Venmo claims to be the "social media" of money transfer apps, but is it really that great?
There are a lot of cash-sharing services out there that are specifically designed to be used between friends and family, as a way to split the bill without ever exchanging paper money.
The most popular payment apps include Venmo, Google Wallet, Snapcash, and a handful of bank P2P services. These are a little different from ecommerce apps like PayPal, which are typically used for more goods-and-services types of transactions that take place between a seller and a buyer, rather than among friends. In reality, many of these payment apps can do both, but for our purposes, we'll focus on the former.
Venmo, a subsidiary of PayPal, has emerged as the most popular payment app — by a long shot — with reportedly $20 billion transferred between users in 2016. It's been called the " target="_blank"social media" of money exchange.
That said, as a person who has tried Venmo as well as other payment apps, I'm here to make the case for Facebook Payments. Hear me out:
When you use Venmo, you're not actually sending money from your bank or credit card to your friend. In a normal Venmo transaction, the money is removed from your bank but remains in their Venmo account until they manually move it over into their bank or onto a credit card.
This means for those who forget to move the money over, it's as if that person never received the money at all. You have to manually remember to transfer your Venmo funds to your bank.
This is especially problematic for people like me, who only use the app occasionally, and might not check their Venmo balance for weeks at a time. For example, when I opened my Venmo app in preparation for writing this story, I found that I had $68.18 sitting in my account, built up from various outings with friends.
I'll admit the experience of finding unexpected money was nice, but not having any kind of direction or reminder from Venmo to transfer my money, and having it just sit there for weeks, is far from ideal.
Facebook Payments were introduced in 2015 as part of the "Messenger" app, and rely on the convenience factor — assuming most people already have the Messenger app downloaded — to quickly split a bill or pay back a friend.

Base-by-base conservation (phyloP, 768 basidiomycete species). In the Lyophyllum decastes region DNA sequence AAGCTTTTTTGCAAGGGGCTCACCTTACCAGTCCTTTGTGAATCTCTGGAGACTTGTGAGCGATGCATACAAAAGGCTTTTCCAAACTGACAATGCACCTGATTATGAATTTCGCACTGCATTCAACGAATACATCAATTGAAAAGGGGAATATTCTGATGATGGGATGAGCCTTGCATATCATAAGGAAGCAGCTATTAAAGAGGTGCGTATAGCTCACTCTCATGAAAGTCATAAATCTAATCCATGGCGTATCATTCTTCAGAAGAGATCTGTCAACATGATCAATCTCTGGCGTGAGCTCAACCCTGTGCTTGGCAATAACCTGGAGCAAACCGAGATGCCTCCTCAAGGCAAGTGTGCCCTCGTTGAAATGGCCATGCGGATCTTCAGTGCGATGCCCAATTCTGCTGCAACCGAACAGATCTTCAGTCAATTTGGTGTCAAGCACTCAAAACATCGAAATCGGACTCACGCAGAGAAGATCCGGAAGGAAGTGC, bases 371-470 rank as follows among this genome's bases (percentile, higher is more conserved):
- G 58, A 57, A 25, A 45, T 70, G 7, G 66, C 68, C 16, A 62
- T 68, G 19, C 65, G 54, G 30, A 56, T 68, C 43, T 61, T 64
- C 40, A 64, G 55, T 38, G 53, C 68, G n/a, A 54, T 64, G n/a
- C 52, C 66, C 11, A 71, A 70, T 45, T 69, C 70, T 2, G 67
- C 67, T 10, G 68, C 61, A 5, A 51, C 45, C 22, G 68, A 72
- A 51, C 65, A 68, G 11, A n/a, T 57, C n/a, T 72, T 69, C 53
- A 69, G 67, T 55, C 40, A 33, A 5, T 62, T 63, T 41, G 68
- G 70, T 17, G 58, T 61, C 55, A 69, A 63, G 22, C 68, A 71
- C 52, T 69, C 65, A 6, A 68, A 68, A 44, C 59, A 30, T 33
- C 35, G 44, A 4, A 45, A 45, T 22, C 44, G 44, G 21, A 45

Using the payments feature in Facebook Messenger does not use an online wallet or vault like Venmo does; all of the money you transfer goes directly to the recipient's bank account or card that they've attached to their Facebook account.
There are no extra steps or fees to have the money placed directly in the recipient's possession, just as if you had physically handed them cash.
Because Venmo doesn't sell ad space, it relies on fees to make revenue.
There's a 3% fee on credit card transactions, similar to PayPal's 2.9% general transaction fee, and Venmo charges $0.25 just to instantly transfer the money from the app to your bank account.
Facebook has all sorts of ways to make money, from selling anonymized user data to selling highly targeted ad space, so it doesn't need to charge any fees for its cash services or bank transfers. The motivation for providing the feature is simply to drive user engagement with Facebook Messenger, according to TechCrunch.
Admittedly, one of the ways it avoids fees is by not accepting credit cards altogether.
Apps like Venmo and Facebook Messenger both employ bank-level security tools, including multiple layers of identity verification and encryption, to protect your payment information.
It is tempting to assume money-focussed apps like Venmo and PayPal have better security policies and technology in place, but in reality, since Venmo is a known source of personal and financial information, your Venmo account might be a more likely target by someone looking to drain your bank account or max out your credit card as opposed to your Facebook account.
To be clear, Venmo has faced its fair share of privacy issues, and there have been reports of users having difficulties with customer services when there have been issues with their accounts. That said, Facebook's security technology isn't exactly iron-clad either. In general, you should be safe with either platform, but you might be more likely to check Facebook Messenger for other reasons not related to payments, in case there are any issues with your account.
Correction: An earlier version of this story stated Venmo had suffered "multiple data breaches" in the past, which is incorrect. Venmo was the target of a years-long FTC investigation that ended in February 2018, where the FTC said Venmo failed to inform customers when their login information had been changed, which led to unauthorized users being able to "hack" accounts and withdraw funds, but this is not the same thing as a data breach. We apologize for the error.
Yes, it drops a single dollar bill for every dollar that you transferred. So if you receive $20 from a friend, 20 animated bills will fall when you open the message.
The best part, though, is that as the cartoon bills flap and sway in the cyber wind, so you can catch them with your finger and swipe up to throw them back up to the top of the screen and watch them fall again.
The cute in-app animation probably shouldn't be the main reason you switch from Venmo, but it can definitely be one of the reasons.
Recently, Facebook has introduced a few neat additions to the basic cash transfers, including "Group Payments" so your squad can all pitch in right there in the group chat.
A full list of Facebook Messenger Payments capabilities and policies are available through Facebook's Help Centre.